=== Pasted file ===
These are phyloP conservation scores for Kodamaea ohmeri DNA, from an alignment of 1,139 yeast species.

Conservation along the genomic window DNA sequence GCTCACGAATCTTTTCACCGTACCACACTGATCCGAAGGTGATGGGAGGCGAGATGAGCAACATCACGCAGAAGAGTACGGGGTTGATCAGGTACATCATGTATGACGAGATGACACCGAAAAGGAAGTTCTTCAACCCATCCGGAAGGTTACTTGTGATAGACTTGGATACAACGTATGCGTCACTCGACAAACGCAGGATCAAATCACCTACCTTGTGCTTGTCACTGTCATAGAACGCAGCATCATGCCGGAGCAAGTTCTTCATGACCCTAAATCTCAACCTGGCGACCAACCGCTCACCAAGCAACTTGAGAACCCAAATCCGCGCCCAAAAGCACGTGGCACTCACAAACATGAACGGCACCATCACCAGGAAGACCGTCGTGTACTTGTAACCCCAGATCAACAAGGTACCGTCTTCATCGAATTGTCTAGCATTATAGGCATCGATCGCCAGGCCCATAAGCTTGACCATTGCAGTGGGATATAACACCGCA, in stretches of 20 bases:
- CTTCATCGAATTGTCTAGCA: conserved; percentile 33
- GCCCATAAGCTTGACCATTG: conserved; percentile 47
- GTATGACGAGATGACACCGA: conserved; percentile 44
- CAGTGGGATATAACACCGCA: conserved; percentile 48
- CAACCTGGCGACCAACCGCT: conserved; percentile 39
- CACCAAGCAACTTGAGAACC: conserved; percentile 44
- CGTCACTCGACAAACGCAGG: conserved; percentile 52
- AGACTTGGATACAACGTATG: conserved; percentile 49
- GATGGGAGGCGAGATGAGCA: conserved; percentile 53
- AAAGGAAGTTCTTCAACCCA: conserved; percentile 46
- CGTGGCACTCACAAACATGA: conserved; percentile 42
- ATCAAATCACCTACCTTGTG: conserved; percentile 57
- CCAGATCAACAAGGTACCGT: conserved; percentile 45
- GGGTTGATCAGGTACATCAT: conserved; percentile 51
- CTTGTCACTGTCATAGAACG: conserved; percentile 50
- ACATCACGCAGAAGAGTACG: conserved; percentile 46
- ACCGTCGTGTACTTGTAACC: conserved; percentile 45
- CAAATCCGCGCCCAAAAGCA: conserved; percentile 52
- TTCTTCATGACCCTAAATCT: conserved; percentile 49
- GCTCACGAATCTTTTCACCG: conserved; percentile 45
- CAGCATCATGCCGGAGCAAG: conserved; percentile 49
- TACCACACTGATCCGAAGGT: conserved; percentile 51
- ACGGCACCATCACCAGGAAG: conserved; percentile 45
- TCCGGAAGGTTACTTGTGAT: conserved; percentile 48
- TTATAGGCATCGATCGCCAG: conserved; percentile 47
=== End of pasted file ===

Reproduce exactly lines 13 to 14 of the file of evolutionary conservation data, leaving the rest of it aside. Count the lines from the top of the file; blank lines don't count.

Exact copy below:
- CGTGGCACTCACAAACATGA: conserved; percentile 42
- ATCAAATCACCTACCTTGTG: conserved; percentile 57